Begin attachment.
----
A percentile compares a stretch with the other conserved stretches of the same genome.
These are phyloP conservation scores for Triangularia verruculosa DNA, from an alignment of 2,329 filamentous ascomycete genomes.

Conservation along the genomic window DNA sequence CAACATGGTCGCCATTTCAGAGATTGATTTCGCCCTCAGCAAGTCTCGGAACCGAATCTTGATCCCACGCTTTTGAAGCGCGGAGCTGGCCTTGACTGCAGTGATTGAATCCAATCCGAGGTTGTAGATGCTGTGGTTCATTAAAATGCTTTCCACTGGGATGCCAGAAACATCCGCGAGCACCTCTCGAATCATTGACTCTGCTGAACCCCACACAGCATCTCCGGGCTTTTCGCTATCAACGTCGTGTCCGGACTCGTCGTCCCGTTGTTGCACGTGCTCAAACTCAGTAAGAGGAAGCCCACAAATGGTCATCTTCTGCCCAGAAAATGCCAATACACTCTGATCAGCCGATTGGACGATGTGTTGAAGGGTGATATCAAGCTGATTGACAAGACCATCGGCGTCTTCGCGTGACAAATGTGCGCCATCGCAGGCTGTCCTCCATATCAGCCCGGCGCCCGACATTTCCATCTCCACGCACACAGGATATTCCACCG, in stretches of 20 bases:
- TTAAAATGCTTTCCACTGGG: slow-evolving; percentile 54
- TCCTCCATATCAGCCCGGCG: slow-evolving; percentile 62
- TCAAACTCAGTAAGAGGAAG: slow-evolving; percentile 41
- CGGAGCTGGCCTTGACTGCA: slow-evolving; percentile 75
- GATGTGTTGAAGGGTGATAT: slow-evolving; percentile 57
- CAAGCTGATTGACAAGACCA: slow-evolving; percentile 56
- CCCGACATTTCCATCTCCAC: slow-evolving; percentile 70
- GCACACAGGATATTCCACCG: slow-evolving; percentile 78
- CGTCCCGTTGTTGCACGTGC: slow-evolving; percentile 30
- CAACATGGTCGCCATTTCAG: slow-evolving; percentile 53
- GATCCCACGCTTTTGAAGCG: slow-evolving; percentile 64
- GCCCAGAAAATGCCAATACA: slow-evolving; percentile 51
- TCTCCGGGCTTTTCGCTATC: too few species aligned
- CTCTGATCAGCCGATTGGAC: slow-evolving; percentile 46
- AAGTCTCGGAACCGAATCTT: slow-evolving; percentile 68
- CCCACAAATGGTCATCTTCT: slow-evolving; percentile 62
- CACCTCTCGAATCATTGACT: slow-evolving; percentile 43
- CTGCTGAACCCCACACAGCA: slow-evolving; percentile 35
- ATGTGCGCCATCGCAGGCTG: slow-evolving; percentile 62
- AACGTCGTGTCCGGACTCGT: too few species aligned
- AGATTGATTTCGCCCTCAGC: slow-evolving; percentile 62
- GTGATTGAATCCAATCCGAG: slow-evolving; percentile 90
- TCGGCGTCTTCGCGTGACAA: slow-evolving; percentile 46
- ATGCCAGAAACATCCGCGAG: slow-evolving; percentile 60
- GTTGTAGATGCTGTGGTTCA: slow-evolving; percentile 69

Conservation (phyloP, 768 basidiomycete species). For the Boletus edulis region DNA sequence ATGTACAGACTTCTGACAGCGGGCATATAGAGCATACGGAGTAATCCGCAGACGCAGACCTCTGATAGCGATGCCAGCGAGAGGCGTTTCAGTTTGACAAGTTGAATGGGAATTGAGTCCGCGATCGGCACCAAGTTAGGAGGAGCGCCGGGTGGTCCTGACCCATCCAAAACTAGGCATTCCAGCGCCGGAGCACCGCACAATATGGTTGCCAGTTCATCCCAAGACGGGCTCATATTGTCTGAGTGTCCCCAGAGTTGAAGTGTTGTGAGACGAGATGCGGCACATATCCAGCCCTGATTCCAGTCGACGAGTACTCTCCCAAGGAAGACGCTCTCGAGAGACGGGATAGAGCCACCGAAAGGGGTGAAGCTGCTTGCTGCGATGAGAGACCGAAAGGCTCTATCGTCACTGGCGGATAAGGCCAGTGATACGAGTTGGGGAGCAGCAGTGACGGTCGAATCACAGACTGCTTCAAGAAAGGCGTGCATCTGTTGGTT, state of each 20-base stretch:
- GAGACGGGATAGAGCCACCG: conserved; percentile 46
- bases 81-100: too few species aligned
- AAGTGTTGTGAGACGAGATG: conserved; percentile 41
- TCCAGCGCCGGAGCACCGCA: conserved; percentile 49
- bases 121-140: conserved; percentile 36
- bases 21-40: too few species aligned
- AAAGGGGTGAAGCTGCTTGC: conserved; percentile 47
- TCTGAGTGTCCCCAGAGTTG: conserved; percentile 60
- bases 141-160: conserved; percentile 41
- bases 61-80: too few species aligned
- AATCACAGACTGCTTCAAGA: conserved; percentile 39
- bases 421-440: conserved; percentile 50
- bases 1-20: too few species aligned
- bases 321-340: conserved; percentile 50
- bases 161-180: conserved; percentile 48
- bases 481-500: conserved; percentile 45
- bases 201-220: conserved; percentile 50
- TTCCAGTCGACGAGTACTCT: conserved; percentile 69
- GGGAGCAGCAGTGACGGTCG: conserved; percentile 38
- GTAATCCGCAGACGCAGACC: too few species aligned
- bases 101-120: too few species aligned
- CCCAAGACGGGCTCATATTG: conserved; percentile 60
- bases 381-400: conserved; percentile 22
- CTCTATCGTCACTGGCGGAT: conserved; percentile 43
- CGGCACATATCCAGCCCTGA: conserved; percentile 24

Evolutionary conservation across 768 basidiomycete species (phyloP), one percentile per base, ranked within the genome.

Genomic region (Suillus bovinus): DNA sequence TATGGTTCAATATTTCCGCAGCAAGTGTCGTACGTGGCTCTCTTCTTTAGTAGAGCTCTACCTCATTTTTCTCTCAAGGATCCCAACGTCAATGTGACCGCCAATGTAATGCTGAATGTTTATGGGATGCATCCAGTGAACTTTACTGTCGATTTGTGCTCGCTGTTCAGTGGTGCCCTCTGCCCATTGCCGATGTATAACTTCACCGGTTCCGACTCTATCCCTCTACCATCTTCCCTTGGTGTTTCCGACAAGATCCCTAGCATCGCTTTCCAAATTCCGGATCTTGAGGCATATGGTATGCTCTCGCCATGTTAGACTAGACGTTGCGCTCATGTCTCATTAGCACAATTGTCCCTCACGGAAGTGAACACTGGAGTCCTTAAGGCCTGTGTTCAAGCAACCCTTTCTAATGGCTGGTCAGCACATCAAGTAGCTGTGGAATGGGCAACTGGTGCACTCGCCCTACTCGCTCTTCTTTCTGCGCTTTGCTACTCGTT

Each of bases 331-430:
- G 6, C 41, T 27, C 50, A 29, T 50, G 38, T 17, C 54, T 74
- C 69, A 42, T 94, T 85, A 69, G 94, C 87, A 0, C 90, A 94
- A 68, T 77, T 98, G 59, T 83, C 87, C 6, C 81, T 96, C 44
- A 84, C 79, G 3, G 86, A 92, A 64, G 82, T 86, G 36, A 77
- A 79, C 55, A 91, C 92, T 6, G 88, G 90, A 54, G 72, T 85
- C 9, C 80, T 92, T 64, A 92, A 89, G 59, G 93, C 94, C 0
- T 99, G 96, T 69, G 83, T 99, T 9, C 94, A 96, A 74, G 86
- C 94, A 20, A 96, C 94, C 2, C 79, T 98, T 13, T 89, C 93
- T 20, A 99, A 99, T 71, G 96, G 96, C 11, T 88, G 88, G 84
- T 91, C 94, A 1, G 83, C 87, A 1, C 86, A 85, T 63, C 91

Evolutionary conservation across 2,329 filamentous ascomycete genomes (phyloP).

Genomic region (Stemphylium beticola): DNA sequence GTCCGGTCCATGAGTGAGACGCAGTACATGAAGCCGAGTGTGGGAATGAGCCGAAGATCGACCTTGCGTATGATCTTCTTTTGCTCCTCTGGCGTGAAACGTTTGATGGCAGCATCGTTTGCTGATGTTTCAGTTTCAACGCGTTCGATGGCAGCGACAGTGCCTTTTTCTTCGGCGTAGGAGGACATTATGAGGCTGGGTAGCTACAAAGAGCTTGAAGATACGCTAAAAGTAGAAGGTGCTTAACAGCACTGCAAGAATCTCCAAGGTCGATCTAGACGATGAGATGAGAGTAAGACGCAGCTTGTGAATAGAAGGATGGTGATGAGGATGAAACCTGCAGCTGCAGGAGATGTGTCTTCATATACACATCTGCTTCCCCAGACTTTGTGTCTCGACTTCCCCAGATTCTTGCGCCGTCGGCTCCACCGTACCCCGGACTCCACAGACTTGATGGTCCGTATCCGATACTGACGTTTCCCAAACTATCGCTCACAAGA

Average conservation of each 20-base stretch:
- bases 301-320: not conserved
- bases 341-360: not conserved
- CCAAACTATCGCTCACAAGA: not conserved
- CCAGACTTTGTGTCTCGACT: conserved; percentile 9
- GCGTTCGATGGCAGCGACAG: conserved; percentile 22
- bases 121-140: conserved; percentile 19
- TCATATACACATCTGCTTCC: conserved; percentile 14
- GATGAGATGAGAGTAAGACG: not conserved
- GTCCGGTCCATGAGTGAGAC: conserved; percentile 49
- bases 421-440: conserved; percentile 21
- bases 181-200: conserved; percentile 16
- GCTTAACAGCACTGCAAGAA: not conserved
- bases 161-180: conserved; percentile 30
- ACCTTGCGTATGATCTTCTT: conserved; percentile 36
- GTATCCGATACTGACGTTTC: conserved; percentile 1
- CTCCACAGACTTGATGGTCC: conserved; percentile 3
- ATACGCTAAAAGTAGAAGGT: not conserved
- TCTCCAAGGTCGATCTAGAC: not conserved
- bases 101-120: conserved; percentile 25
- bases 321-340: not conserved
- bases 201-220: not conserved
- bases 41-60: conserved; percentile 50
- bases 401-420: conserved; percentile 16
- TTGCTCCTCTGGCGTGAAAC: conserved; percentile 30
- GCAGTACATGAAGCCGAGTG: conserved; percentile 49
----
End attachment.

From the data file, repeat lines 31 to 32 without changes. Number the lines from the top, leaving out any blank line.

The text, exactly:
- bases 81-100: too few species aligned
- AAGTGTTGTGAGACGAGATG: conserved; percentile 41